3. Once again I'm finding different streams of thoughts about tuning, in my case, dual Weber 40 DCOE carbs using the Cannon 2 piece intake manifold. I've been advised by several folks that I need to install a balance tube between the two manifolds while on the other hand I'm told that it would be of no benefit. I've tried the Google search option and haven't found a whole lot of information so I'm wondering if possibly folks here might lend a hand at contributing whatever knowledge they might have on the subject. Frist, do I need to add a balancing tube to my manifolds in order to tuning easier and get better performance out of my carburetor setup. Or, am I better off replacing the 2 piece Cannon manifolds with a single piece manifold? I've spent several hours now investigating this without finding a good source of information to influence me one way or the other. We're trying to tune the car and having some difficulties with rough ideal and running (2,000 to 3,000 RPMs), and hesitation on acceleration. Any information will be greatly appreciated as to the need to add balance tubes. And, if the tubes are necessary what is the specifications (e.g. diameter of tube, locations of connections on manifolds, soft or ridged tubing, etc.) for the installation.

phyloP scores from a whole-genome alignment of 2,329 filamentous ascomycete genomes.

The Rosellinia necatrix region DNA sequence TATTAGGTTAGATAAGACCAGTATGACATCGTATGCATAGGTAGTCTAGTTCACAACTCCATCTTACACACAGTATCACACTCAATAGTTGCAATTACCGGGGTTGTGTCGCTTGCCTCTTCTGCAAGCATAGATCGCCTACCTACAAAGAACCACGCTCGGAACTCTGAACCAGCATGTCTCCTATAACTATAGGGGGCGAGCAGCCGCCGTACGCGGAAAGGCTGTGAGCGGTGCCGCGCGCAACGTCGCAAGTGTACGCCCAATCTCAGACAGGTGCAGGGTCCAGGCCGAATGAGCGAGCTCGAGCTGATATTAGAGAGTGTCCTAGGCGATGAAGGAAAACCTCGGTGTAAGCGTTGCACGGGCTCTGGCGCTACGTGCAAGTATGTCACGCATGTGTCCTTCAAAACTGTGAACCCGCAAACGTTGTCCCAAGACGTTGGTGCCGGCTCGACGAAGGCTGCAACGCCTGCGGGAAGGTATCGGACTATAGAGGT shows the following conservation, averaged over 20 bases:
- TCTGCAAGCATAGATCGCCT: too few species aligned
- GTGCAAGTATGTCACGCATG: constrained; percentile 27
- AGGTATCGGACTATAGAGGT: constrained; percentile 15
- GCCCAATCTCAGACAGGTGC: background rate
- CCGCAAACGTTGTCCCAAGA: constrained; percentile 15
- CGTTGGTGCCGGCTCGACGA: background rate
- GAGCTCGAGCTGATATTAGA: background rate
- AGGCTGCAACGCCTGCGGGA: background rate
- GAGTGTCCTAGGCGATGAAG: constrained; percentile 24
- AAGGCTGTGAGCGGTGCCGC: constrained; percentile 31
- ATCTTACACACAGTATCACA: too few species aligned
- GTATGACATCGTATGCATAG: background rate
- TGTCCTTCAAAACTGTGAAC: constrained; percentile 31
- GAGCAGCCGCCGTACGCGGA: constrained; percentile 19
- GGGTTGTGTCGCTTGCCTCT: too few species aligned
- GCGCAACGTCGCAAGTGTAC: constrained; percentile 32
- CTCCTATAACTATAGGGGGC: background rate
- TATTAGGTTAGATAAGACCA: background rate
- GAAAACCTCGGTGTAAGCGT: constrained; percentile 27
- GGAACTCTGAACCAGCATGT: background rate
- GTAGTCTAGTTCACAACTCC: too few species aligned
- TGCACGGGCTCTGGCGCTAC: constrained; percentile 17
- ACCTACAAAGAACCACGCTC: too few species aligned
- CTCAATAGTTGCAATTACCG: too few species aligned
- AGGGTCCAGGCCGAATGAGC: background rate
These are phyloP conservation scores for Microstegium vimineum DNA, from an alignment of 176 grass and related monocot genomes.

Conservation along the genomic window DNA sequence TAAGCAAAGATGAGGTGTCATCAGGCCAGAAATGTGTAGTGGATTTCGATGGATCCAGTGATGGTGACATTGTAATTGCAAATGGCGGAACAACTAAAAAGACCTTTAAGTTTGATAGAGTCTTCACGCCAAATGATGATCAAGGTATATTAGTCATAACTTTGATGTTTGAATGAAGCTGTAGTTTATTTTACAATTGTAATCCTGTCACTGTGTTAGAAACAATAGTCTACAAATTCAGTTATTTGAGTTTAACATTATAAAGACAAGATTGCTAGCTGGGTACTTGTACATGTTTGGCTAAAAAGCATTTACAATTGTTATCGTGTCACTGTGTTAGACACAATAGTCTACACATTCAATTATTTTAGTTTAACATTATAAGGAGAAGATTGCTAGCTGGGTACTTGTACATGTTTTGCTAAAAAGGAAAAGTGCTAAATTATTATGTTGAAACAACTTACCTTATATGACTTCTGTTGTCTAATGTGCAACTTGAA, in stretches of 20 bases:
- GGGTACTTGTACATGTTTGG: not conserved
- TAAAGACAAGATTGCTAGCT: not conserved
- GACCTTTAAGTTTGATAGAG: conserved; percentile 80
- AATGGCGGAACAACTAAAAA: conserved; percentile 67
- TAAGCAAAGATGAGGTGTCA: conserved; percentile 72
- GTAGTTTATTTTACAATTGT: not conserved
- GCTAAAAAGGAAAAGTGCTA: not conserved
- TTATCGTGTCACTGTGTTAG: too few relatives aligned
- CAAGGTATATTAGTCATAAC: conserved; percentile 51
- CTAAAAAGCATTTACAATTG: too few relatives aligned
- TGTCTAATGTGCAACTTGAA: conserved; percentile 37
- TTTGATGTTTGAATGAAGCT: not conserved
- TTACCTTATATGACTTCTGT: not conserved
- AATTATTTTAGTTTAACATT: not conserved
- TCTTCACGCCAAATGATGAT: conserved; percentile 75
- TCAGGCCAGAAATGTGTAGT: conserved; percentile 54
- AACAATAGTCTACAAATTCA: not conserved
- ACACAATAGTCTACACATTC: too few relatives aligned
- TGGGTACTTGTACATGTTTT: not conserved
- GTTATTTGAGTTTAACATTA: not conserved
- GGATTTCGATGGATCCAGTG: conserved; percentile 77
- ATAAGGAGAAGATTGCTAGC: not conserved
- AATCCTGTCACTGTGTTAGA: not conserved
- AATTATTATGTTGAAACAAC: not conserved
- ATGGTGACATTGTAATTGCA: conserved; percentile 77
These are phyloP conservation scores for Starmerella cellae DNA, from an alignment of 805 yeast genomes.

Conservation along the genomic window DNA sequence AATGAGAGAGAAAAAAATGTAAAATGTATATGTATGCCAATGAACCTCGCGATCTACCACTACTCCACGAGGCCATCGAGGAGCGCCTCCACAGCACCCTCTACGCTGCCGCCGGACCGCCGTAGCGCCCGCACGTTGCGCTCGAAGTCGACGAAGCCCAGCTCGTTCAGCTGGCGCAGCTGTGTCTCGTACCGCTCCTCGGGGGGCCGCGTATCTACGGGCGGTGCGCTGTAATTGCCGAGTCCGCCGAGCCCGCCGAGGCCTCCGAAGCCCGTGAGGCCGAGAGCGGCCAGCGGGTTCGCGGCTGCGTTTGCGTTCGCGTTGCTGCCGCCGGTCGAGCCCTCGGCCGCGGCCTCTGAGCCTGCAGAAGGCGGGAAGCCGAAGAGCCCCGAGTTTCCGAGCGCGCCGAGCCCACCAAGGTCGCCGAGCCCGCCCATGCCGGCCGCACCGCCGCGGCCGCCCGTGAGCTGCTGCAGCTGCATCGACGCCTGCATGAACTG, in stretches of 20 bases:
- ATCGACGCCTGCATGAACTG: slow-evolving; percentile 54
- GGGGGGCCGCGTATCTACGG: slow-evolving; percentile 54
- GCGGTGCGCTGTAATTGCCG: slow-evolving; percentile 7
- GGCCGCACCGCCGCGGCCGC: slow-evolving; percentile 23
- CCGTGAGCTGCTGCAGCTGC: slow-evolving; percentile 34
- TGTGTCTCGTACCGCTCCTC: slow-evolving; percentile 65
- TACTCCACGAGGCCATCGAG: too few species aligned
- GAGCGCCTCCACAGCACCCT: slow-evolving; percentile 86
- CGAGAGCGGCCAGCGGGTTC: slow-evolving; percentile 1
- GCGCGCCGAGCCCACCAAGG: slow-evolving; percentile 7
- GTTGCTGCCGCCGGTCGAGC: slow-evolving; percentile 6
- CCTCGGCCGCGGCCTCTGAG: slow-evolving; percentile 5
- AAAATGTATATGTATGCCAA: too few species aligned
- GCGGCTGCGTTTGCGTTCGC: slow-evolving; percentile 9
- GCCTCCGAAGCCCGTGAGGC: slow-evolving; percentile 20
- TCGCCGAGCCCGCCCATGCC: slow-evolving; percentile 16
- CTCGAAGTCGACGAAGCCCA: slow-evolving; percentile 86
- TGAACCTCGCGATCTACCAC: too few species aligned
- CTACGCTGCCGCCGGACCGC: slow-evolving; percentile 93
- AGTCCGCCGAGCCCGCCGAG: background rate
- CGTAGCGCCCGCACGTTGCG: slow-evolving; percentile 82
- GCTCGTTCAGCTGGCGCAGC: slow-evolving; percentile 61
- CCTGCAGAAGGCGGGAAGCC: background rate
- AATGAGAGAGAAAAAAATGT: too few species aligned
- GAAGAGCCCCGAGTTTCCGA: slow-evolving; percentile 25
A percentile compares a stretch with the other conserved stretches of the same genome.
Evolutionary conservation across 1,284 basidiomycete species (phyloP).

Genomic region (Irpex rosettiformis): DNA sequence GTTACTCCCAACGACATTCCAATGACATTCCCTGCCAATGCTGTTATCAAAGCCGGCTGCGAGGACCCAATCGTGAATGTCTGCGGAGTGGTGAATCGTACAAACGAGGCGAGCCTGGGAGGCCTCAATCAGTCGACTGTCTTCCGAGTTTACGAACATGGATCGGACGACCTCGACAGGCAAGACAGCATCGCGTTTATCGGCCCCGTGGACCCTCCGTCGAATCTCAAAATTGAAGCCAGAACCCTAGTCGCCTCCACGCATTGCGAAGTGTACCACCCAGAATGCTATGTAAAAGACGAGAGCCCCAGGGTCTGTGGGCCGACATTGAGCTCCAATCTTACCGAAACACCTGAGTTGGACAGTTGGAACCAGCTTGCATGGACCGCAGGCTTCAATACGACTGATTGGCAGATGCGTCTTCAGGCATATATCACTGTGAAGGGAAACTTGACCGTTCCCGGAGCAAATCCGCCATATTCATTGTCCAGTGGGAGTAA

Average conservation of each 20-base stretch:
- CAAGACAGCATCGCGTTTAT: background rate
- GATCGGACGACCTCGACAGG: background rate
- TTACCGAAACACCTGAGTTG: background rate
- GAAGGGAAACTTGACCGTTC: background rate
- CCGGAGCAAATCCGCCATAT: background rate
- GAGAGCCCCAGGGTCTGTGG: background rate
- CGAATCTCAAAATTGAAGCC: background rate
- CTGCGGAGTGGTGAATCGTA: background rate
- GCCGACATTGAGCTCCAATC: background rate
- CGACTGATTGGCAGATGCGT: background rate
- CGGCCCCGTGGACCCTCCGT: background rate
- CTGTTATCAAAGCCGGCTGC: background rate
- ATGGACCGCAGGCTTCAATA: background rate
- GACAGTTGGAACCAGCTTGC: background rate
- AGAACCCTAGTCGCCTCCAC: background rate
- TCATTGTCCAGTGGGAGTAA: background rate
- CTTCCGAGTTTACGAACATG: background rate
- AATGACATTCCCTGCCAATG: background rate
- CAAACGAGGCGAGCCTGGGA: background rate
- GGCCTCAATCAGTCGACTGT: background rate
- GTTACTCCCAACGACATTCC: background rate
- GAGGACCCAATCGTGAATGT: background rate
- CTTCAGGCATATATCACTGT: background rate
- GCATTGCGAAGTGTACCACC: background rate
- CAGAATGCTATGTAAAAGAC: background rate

4. Hello all. Before I start I just want to say that this site and its members have been extremely helpful to my father and I. We greatly appreciate everything this site has helped us with. Last summer my father and I Bought a 1974 bmw 2002 tii with intentions to finish restoring it mechanically over the summer. Sadly after many problems we went able to finish. Now it is summer again. The car is running but not well. We have changed the oil. oil filter, plugs, plug wires, fuel pump, air filters, and cleaned the fuel system. At this point the car is idling high. We have tried messing with the tuna can for hours but the car is still idling high. We need help. We need someone who has experience restoring these engines to help us get it running right. If someone could come to our house and help us we would be happy to pay for your services. We live in the Bethesda Potomac area near seven locks elementary. Please let me know if you can help us.
  5. Hello all. Before I start I just want to say that this site and its members have been extremely helpful to my father and I. We greatly appreciate everything this site has helped us with. Last summer my father and I Bought a 1974 bmw 2002 tii with intentions to finish restoring it mechanically over the summer. Sadly after many problems we went able to finish. Now it is summer again. The car is running but not well. We have changed the oil. oil filter, plugs, plug wires, fuel pump, air filters, and cleaned the fuel system. At this point the car is idling high. We have tried messing with the tuna can for hours but the car is still idling high. We need help. We need someone who has experience restoring these engines to help us get it running right. If someone could come to our house and help us we would be happy to pay for your services. We live in the Bethesda Potomac area near seven locks elementary. Please let me know if you can help us.